Short version: No, you can't really dictate that others (answerers, in this case) be bound by a license that they haven't explicitly agreed to (like the CC-SA one in the ToS).
So, whatever you write, answerers won't technically be bound by it unless they choose to be.
Longer version: You (and others) obviously can add indications of broader use rights (that don't restrict CC-SA) on your own posts. In theory, I suppose you can have a question that encourages responders to add such an indication if possible to their answer, but I'd stop short of requiring them to.
Some related thoughts on the topic:
There's plenty of precedence for explicitly stating a license in regards to code contributed on the site from Stack Overflow. Some folks universally place all code they've contributed in the public domain by giving permission to use and redistribute it under any terms within their profile. Since 'public domain' doesn't exist in some places and you must have a license for something that you didn't write, some go on to write "Or any OSI Approved" license of your choice.
In essence, you (the author) are granting folks the permission to use and distribute your code under the terms of their choice, be they more or less restrictive. If someone wants to use or distribute the code under the terms of the GPL, they are free to do so. In other words, the code just inherits whatever license you're using, if using an OSI approved license.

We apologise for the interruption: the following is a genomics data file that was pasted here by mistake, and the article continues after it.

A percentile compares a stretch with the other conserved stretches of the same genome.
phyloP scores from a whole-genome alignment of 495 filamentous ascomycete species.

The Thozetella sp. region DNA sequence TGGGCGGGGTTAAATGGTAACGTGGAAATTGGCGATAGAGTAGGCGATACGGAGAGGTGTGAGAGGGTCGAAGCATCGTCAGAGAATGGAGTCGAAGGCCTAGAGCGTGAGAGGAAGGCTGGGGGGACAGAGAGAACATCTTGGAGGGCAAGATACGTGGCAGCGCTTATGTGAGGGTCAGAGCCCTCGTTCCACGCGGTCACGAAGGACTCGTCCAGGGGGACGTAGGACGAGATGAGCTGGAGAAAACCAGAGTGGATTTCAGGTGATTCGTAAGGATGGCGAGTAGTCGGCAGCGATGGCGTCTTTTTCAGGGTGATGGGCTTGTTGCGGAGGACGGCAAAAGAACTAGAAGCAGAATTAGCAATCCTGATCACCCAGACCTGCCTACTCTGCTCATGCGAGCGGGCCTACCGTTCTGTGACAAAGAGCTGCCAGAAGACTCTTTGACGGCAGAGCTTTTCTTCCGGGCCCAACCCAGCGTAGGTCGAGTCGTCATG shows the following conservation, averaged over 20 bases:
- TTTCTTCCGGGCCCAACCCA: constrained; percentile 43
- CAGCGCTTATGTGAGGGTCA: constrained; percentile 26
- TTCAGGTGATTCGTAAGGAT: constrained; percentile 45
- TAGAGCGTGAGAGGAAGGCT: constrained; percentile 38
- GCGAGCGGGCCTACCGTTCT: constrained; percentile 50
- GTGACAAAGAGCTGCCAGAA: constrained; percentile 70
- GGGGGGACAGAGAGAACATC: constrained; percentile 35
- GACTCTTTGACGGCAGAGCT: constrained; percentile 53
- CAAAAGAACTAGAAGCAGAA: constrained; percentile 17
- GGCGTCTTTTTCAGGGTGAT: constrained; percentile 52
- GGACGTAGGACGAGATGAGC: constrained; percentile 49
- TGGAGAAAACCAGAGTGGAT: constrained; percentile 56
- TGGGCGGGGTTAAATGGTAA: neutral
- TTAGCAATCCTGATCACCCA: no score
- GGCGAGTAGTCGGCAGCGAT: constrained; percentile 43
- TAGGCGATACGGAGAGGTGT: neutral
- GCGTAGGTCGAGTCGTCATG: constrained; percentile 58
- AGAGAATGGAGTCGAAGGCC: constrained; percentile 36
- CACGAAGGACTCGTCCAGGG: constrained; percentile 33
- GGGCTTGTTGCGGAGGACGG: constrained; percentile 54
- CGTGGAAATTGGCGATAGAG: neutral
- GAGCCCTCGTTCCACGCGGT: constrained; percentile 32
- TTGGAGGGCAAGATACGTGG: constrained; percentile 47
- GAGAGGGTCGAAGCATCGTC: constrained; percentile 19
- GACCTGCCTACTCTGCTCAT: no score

Hence, a simple:
* Additional use and redistribution permitted under any OSI-approved license,
* provided that distribution in source form provides a link to this post.
* See http://opensource.org/licenses/alphabetical for a list of licenses
* that apply.
This negates any incompatibility. I could use your contribution under the terms of CC-BY-SA if I'm simply showing your code in my blog post, with proper attribution of course. Or I can roll your code into my GPL, BSD, MIT or even AGPL library if I want. You've given me that flexibility. I can use it in my open source project, I can toss it in my seekrit sauce, it's now up to me. Even the weakest approved license preserves your credit, at least in source form.
You could specify either GPL, LGPL, BSD - but just directing folks to the list of approved licenses offers better options, and (should another license be approved in the future) helps to future-proof things.
It lets you grab a chunk of code and say "This is now GPL2 or later." To be clear, you're probably not doing this in hopes of enforcing a license, you're doing this to be nice to people that might want to use the code. Hence, 'as permissive as possible' is probably your best way to go.
Still, this is just advice - it's your code, so it's ultimately your call.